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Durango may tighten penalty for bear-strewn trash

First warnings may be eliminated for residents who don’t secure trash
Wildlife raided cans may trigger tickets, without warning, if an emergency ordinance is approved by the Durango City Council in September.

So many bears are digging into trash cans that the Durango City Council may enact an emergency ordinance in September to strengthen penalties.

The council may eliminate the first warning residents receive if they are found with bear-strewn trash and issue a $50 ticket for a wildlife-raided can. Subsequent violations are punished with a $100 fine, according to the city ordinance.

“I want to see action happening now,” Councilor Sweetie Marbury said.

Emergency ordinances can be enacted for 60 days. If the ordinance is enacted Sept. 5, it could tighten enforcement through the fall when there is likely to be increased bear activity, Mayor Dick White said.

“People are at risk because of bears marauding,” he said.

Eliminating the warning could be a simple short-term action.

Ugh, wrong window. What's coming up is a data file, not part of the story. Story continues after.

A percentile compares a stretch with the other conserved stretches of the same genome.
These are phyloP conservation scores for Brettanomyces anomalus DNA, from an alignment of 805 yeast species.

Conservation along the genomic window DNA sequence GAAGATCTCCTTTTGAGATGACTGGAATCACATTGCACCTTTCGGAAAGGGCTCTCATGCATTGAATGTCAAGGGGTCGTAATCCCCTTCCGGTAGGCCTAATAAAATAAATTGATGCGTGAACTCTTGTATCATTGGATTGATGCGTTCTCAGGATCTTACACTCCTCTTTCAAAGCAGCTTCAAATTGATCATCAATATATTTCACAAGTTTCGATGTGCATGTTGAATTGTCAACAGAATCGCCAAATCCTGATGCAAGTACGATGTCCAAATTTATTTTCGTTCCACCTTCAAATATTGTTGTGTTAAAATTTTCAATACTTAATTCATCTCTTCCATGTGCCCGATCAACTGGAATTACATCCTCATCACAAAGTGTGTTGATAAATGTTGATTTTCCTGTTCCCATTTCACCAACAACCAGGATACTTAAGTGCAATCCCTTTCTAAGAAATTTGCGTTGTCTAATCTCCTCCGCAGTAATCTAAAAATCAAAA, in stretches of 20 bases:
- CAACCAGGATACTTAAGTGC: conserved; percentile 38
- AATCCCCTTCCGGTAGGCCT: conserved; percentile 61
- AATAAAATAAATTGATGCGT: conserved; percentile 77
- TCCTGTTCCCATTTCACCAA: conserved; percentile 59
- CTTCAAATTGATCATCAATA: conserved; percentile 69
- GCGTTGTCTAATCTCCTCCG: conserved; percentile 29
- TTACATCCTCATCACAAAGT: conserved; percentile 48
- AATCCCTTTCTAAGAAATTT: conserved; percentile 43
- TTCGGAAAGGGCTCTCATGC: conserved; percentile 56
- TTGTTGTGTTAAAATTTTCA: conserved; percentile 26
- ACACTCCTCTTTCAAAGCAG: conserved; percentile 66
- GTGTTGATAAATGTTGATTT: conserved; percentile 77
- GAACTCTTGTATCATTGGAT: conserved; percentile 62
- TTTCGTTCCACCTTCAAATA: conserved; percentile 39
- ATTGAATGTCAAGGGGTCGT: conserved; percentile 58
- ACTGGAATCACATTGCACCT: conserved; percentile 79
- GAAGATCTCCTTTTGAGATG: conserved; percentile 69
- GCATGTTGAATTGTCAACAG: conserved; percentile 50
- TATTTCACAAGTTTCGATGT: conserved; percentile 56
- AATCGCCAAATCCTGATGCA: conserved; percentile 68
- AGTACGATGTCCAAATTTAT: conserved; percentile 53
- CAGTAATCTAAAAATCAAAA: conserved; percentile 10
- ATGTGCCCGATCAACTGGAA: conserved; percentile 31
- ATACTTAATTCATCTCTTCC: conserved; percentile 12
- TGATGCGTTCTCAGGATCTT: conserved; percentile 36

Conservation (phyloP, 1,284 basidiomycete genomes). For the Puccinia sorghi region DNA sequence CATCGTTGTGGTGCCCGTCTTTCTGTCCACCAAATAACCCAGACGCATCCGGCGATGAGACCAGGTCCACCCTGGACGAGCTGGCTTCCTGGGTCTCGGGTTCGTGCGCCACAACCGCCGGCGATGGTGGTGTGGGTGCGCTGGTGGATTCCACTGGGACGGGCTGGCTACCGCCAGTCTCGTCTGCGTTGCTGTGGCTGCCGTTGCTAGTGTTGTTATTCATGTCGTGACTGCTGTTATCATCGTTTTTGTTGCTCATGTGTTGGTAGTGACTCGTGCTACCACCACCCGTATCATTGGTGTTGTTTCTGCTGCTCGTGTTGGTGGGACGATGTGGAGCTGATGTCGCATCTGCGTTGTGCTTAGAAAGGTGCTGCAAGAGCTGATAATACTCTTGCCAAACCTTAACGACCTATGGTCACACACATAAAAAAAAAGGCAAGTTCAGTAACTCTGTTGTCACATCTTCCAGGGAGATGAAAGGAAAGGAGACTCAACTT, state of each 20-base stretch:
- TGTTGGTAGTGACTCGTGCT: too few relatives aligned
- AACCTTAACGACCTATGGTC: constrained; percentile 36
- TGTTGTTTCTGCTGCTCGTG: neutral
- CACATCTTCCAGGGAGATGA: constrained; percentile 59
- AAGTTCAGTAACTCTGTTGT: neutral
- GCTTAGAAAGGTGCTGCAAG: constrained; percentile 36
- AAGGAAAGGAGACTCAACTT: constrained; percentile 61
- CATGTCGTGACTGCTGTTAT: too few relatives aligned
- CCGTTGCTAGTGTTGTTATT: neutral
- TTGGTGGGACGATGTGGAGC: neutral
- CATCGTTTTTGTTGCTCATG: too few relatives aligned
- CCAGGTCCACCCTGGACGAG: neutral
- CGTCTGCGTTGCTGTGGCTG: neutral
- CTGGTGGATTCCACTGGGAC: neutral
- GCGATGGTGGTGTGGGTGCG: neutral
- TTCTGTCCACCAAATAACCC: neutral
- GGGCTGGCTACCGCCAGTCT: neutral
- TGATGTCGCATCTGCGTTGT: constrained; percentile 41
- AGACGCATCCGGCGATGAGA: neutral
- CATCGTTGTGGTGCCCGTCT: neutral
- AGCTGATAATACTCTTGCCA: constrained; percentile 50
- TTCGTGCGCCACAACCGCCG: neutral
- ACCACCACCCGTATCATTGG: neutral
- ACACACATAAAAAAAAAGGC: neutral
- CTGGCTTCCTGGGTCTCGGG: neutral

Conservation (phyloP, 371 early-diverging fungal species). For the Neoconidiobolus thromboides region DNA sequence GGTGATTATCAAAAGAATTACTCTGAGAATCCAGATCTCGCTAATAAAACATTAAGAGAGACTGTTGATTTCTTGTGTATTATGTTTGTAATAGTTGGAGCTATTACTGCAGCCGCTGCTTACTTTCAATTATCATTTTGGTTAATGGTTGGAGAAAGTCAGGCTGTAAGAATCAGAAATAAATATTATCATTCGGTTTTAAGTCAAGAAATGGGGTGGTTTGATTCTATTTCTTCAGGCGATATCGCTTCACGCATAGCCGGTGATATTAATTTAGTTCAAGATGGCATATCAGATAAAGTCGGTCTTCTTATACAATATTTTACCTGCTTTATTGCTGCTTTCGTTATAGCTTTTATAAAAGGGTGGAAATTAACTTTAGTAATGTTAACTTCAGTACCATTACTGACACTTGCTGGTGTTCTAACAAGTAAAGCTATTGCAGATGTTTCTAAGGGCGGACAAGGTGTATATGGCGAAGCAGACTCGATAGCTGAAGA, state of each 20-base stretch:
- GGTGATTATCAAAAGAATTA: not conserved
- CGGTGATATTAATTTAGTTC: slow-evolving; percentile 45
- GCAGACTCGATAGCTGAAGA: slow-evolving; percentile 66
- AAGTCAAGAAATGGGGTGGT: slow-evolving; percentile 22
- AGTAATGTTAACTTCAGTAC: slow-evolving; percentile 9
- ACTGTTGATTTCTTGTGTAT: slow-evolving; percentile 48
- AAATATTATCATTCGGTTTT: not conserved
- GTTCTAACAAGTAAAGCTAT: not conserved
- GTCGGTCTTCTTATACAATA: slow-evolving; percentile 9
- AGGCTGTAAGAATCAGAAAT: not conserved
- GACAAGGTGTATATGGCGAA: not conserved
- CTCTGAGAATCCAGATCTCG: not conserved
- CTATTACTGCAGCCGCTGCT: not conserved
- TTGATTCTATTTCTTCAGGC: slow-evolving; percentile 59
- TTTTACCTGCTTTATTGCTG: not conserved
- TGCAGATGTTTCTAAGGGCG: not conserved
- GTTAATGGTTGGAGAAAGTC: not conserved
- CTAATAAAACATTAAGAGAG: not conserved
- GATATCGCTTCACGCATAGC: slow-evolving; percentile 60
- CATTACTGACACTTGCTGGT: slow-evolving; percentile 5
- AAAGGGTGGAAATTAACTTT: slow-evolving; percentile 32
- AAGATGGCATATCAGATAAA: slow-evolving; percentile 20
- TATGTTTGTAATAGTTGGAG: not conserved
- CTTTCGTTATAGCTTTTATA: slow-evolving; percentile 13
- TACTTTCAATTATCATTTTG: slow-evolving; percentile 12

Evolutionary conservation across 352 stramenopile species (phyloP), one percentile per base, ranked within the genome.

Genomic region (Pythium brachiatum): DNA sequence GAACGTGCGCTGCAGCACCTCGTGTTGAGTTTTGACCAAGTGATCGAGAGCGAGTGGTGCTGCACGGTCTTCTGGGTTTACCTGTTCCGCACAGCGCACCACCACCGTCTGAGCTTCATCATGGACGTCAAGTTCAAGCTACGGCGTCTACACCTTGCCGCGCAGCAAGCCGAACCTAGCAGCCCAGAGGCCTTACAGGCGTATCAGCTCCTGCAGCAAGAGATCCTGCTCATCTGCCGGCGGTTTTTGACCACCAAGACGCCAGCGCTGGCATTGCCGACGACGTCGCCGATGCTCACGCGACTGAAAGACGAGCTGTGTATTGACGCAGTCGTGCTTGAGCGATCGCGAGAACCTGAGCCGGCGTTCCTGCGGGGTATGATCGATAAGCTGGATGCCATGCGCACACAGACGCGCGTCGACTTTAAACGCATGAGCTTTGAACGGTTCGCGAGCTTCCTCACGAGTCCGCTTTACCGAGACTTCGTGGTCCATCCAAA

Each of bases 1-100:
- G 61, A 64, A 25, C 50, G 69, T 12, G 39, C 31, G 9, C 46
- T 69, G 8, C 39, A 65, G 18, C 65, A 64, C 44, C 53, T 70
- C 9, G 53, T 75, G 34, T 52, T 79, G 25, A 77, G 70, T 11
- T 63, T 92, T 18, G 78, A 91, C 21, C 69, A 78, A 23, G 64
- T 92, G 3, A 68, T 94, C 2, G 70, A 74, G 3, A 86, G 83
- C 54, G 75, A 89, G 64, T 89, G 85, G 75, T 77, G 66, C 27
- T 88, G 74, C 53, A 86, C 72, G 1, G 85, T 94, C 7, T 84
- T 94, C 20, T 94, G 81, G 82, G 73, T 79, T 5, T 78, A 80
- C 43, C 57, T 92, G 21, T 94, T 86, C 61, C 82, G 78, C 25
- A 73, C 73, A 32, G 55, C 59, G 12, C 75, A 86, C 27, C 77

At an October study session, councilors are expected to consider more changes to regulations to encourage people to get bear-resistant containers and to increase fines for bear-strewn trash.

The council will likely discuss replacing all of the city’s garbage cans with bear-resistant receptacles.

On Aug. 14, the Dolores Town Board passed an emergency ordinance Monday requiring bear-resistant trash containers for all residents and businesses in town. Town attorney Mike Green said the penalty is a fine of up to $499 and possible jail time.

A late frost in June hurt acorn and berry production in the mountains. The berries that bears rely on would normally be ripening around this time of year, but bears aren’t finding them, and they are turning to human sources of food.

A study conducted by Colorado Parks and Wildlife researchers in Durango found as conflicts between bears and humans are likely to continue, and as bears continue to forage in urban areas, it could lead to bear population declines.

It also found that neighborhoods in Durango without bear-resistant containers saw far more bear raids than those where the bear-resistant cans were distributed.


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